It was Saturday night and summer had finally arrived back in middle Tennessee. My family was enjoying night swimming with out-of-town friends before the oh-so-dreaded bedtime.
Naomi was happily splashing around in our neighbor pool in Franklin, and my friend and I watched from the side and chatted about old times. Suddenly, I noticed a woman talking to Naomi. This happens sometimes. She’s cute, she has yellow beads in her hair, and she smiles a great deal. People say hello.
But this conversation went on for too long. I could overhear part of the dialogue, and the adult’s tone was adamant.
“I know your mother’s right there,” the lady said to Naomi’s pal Emma Jane. “But where is her mother?”
“She’s right there,” Emma Jane said, pointing to me.
“No, who does she belong to,” she stressed.
I walked over to Naomi and her inquisitor, worried that Naomi had done something wrong I’d somehow missed while I was chatting with my dear friend.
“What’s going on?” I asked.
“I just care about safety,” she said. “Is she with you?”“I’m her mother.”
“Well, I just wanted to make sure she was supervised. I couldn’t tell who was watching her, or who she was with,” she said.
After the lady walked away, I was infuriated. There were probably thirty kids in the pool – all of them white except Naomi. My child had a fluorescent green band on her arm, indicating we’d come in the front entrance like everyone else. We live a couple streets away from our community’s pools.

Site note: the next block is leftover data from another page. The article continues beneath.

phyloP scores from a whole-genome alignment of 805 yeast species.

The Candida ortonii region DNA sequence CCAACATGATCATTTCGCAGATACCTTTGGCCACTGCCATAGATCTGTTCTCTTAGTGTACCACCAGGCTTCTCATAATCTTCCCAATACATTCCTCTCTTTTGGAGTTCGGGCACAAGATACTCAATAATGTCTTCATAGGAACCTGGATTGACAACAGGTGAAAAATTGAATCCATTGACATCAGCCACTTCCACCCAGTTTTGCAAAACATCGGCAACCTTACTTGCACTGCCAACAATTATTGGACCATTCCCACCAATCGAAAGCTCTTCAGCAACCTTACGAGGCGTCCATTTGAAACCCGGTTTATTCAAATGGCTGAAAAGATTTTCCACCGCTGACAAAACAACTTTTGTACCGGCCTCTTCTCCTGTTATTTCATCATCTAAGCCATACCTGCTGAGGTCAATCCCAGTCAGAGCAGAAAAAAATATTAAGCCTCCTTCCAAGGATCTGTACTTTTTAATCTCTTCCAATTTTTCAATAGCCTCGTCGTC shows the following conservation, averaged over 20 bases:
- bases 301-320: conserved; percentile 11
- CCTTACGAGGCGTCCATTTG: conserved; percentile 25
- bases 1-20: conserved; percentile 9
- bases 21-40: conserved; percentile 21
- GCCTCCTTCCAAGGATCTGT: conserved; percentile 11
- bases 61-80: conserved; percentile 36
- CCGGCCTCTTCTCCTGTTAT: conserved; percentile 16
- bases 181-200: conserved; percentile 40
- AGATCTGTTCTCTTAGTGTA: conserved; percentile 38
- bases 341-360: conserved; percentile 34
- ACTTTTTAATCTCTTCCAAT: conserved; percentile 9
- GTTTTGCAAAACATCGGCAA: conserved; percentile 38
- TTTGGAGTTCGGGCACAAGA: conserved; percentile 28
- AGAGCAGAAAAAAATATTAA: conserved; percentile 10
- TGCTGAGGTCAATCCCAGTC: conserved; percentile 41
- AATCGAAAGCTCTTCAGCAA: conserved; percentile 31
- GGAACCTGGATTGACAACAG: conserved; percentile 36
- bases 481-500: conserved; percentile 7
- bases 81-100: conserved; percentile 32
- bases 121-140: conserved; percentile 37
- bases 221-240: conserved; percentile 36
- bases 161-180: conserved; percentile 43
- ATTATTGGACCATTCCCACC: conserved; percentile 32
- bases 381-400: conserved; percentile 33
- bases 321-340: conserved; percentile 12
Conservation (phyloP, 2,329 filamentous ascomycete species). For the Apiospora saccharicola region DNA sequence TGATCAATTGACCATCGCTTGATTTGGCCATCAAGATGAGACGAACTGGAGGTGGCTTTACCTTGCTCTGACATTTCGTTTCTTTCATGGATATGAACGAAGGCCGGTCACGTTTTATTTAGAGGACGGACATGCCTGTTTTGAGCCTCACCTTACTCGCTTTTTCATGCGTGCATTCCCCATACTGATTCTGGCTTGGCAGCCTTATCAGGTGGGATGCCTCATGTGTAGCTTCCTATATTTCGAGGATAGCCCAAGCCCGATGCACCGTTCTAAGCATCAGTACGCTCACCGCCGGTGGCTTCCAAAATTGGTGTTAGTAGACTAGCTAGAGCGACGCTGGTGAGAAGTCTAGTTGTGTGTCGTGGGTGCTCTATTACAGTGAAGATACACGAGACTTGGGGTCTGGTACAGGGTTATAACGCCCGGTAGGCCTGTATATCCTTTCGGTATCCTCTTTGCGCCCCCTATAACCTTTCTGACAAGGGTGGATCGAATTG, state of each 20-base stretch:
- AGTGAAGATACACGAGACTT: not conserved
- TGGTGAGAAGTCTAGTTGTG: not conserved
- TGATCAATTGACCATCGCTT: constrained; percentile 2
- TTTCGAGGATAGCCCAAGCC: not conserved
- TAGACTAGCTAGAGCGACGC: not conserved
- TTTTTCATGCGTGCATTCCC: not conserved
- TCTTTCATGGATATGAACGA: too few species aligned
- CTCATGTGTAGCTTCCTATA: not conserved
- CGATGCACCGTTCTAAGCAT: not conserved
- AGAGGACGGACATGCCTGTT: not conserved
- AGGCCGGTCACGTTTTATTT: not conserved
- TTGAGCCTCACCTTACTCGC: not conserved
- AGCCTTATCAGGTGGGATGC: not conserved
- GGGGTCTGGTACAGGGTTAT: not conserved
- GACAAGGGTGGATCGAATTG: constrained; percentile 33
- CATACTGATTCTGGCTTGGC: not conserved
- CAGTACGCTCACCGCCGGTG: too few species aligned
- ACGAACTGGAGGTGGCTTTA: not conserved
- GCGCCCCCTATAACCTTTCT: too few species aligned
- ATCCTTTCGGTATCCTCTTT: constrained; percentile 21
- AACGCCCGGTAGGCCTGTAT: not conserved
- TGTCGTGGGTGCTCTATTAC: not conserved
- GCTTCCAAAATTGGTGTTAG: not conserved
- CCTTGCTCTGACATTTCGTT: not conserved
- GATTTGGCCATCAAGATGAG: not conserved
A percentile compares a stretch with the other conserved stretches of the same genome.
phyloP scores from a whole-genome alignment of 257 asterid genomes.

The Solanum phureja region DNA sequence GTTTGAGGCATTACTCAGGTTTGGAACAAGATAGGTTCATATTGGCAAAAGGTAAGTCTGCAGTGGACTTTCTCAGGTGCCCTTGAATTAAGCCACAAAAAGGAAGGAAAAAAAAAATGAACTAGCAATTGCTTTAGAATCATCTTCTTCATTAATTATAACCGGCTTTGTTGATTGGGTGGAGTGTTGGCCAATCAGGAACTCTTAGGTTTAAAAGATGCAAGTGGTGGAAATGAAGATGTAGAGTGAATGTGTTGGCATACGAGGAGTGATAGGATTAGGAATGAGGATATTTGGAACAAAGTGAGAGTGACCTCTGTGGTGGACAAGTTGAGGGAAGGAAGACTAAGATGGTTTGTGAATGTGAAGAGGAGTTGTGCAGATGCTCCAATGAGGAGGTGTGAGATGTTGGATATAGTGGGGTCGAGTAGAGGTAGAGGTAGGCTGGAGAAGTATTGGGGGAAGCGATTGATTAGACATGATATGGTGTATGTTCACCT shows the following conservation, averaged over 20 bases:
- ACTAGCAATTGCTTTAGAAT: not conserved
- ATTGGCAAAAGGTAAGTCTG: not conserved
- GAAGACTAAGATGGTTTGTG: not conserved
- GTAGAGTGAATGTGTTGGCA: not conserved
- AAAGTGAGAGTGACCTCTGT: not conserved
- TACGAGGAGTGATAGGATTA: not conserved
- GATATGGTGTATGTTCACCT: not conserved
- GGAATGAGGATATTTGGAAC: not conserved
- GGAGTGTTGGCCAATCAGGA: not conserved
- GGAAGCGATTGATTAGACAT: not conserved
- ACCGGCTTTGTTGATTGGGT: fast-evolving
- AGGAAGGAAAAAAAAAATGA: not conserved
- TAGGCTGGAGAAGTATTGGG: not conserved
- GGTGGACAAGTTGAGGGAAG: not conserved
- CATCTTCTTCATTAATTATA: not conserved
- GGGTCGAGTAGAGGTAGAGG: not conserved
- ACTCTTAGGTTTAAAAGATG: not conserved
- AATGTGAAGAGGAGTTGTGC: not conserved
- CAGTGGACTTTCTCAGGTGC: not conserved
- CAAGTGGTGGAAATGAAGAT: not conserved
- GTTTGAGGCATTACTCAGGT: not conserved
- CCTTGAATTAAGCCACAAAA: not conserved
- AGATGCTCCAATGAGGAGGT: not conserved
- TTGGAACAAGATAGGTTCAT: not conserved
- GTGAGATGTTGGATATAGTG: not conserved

If the woman were truly concerned about “safety,” she would’ve asked the white kids about the whereabouts of their parents. Plus, as you can see from the photo I snapped right after she left, a lifeguard kept watch within just a few feet of her. (You can also tell from the photo how close I was to the kids.)
It’s clear to me that the woman wasn’t concerned about “safety,” but rather she was concerned that there was a little black girl swimming in her neighborhood pool. Though she didn’t say anything that was ostensibly rude, her urgent questioning demanded my five year old justify her presence. Her words were more than a simple request for information; they were camouflage for her deeper suspicions.
You are different, she implies.
You are a potential problem, she believes.
You are not safe, she assumes.
You don’t belong here, she insinuates, before walking off and leaving me standing there angrily fighting back tears.
This is not the first time this has happened, and it won’t be the last. But it hurts every time someone assumes my child is an issue merely because of her skin color.